Thinking about moving to Los Angeles? The first thing you should know: LA is massive. This fact informs nearly all of the advice that follows.
The city of Los Angeles is about half the size of Rhode Island, and it’s home to more than 4 million people. That’s just the city of LA.
There are87 other citiesin Los Angeles County. Many of them, including Beverly Hills, West Hollywood, and Santa Monica, are part of what we colloquially call “LA.” (This cool map shows how many states, i.e., most of them, have fewer residents than Los Angeles County.)
If you’re coming from a smaller place, Los Angeles will feel exciting, and probably overwhelming. On the other hand, with all that space—the county is4,751 square miles—you’ll have to room to breathe. LA might even feel languid if you’re coming from New York.
Los Angeles is filled with contradictions and extremes: the 10,000-foot (sometimes-snowcapped) mountains and the 100-degree heat of the Valley; the mansions and the tents; the sunshine and the floods. They make it almost unknowable. It’s easy to understand why Los Angeles is mischaracterized and misunderstood.
The best way to try to get to know it is to live here. Before making up your mind about whether to give it a go, below are 15 things to know about living in LA.
Los Angeles is eclectic.
The city of Los Angeles is made up of hundreds of neighborhoods. The boundaries of these neighborhoods are often disputed (although many have tried to draw them), and walking just a few blocks will often reveal a community that looks and feels distinctly different.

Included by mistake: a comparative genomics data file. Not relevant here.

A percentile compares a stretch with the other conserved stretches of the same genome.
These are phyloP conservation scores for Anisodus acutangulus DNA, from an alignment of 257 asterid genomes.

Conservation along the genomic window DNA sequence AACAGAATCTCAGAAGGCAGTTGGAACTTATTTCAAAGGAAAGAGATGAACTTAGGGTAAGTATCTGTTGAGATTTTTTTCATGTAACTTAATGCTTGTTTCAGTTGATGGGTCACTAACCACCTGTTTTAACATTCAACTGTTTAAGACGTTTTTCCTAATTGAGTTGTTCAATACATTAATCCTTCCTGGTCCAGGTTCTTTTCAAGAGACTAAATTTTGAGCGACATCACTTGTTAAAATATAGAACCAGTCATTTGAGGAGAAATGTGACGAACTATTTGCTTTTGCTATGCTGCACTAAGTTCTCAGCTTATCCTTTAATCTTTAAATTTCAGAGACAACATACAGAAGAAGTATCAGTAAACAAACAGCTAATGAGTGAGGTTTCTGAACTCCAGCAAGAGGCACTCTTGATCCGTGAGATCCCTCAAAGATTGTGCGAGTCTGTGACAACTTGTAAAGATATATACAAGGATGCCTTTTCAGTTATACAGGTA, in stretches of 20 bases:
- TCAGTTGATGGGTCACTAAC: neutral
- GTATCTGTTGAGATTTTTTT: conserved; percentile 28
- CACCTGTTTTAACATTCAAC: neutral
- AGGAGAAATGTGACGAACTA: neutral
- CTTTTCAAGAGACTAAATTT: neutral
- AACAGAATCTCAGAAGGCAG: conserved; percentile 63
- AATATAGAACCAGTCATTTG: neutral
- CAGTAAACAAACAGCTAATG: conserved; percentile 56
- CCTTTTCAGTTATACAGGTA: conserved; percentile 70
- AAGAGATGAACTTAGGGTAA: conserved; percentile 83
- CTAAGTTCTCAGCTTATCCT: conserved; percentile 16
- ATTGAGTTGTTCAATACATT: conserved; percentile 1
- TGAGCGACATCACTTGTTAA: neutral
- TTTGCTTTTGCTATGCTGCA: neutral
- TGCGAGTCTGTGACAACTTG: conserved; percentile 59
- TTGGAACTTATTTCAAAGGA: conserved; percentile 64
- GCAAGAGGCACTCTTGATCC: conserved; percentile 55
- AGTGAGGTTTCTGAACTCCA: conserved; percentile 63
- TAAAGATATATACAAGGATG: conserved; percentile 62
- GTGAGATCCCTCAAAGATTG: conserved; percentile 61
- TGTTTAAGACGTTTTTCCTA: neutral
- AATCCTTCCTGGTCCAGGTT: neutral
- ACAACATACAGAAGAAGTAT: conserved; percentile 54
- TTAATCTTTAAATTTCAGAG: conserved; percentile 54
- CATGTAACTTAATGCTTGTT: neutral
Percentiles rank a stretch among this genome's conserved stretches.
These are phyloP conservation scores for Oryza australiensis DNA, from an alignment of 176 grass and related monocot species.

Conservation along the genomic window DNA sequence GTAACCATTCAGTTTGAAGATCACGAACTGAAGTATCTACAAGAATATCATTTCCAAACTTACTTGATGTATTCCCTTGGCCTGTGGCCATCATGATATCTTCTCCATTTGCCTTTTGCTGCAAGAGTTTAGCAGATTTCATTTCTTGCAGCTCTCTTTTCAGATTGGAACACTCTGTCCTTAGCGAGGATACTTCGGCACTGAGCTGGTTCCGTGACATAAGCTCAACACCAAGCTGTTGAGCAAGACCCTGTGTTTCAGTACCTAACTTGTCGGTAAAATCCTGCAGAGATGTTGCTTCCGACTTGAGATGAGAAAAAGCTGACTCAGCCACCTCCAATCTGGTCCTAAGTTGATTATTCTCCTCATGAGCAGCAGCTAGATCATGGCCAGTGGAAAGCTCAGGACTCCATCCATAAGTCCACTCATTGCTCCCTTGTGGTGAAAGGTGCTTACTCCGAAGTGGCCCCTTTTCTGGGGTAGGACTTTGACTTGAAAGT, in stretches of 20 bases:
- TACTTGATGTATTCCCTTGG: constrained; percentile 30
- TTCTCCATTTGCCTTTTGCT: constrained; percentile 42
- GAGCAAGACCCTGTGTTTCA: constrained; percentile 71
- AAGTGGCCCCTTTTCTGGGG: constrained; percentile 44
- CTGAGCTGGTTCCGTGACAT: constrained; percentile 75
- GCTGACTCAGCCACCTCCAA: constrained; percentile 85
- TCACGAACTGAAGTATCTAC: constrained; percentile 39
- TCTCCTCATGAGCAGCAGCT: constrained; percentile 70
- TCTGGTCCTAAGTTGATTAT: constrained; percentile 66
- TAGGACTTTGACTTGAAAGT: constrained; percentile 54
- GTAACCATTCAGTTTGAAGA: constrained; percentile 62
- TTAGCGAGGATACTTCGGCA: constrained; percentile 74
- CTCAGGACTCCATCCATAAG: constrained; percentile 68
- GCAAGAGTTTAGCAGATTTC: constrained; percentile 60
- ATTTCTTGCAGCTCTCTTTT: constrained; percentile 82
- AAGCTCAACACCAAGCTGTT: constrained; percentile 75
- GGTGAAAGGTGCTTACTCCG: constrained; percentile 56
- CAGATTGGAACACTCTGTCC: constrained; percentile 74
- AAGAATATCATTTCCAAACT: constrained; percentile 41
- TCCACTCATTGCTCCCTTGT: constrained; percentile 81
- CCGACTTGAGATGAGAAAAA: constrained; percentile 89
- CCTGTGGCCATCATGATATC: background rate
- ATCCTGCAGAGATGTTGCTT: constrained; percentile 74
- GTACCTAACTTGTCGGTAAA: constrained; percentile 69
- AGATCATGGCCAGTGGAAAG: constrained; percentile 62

Leimert Park is a tight community, where you’ll come home to “find a bag of lemons from your neighbor’s tree on the doorstep.” South Park, in Downtown Los Angeles, is “very contemporary and modern,” with its glassy new high-rises and pretty rooftop bars. North Hollywood, in the San Fernando Valley, is “a little bit calmer… The pace is a little bit slower.” Small-town San Pedro is reminiscent of the Midwest, but on the coast—“it’s the last affordable beach town.” There’s a place for everyone.
Picking a neighborhood you like is supremely important.
Before signing a lease—and definitely before buying a house—crash with a generous friend for a few weeks. Give yourself time to adjust and get to know the different neighborhoods. There will be days when leaving your ’hood and wrestling with the concept of getting from one part of the city to another is too daunting.
Staying in your zone, and being able to walk to fulfill most of your daily needs, can be a survival mechanism. So choose where you live carefully—but also keep in mind that you might be priced out of your dream neighborhood.
When you’re ready for the hunt: